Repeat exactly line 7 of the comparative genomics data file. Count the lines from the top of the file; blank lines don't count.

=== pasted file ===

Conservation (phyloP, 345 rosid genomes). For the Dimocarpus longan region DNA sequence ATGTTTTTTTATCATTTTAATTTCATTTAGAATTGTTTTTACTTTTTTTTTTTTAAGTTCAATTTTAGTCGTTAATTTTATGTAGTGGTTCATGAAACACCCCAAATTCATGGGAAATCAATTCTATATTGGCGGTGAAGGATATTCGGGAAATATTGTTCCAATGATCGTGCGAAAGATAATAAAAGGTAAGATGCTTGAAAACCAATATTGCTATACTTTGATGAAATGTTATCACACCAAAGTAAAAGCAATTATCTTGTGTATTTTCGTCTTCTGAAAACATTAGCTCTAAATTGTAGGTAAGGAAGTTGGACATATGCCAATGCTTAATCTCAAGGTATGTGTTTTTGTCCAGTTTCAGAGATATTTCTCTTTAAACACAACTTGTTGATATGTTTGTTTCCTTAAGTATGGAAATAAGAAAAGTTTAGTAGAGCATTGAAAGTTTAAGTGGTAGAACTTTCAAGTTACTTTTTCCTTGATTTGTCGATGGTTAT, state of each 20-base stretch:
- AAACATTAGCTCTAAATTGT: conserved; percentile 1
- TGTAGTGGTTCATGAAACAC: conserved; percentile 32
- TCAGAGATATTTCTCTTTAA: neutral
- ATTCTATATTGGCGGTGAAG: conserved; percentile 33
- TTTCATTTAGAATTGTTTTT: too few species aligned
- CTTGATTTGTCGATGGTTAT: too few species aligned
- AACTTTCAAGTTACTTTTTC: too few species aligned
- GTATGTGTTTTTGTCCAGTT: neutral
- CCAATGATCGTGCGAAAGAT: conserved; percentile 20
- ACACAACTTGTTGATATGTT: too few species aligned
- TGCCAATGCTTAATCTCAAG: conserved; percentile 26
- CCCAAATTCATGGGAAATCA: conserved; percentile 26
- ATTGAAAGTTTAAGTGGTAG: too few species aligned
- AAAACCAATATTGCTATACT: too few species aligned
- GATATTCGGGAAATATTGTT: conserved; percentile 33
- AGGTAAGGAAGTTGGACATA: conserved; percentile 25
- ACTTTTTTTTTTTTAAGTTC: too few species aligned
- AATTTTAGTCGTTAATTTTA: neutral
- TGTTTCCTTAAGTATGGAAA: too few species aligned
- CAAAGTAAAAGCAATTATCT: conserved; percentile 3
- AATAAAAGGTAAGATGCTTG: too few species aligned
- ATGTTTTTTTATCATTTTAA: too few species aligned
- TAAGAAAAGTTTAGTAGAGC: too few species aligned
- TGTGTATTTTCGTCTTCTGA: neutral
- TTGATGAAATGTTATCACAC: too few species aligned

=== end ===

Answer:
- CTTGATTTGTCGATGGTTAT: too few species aligned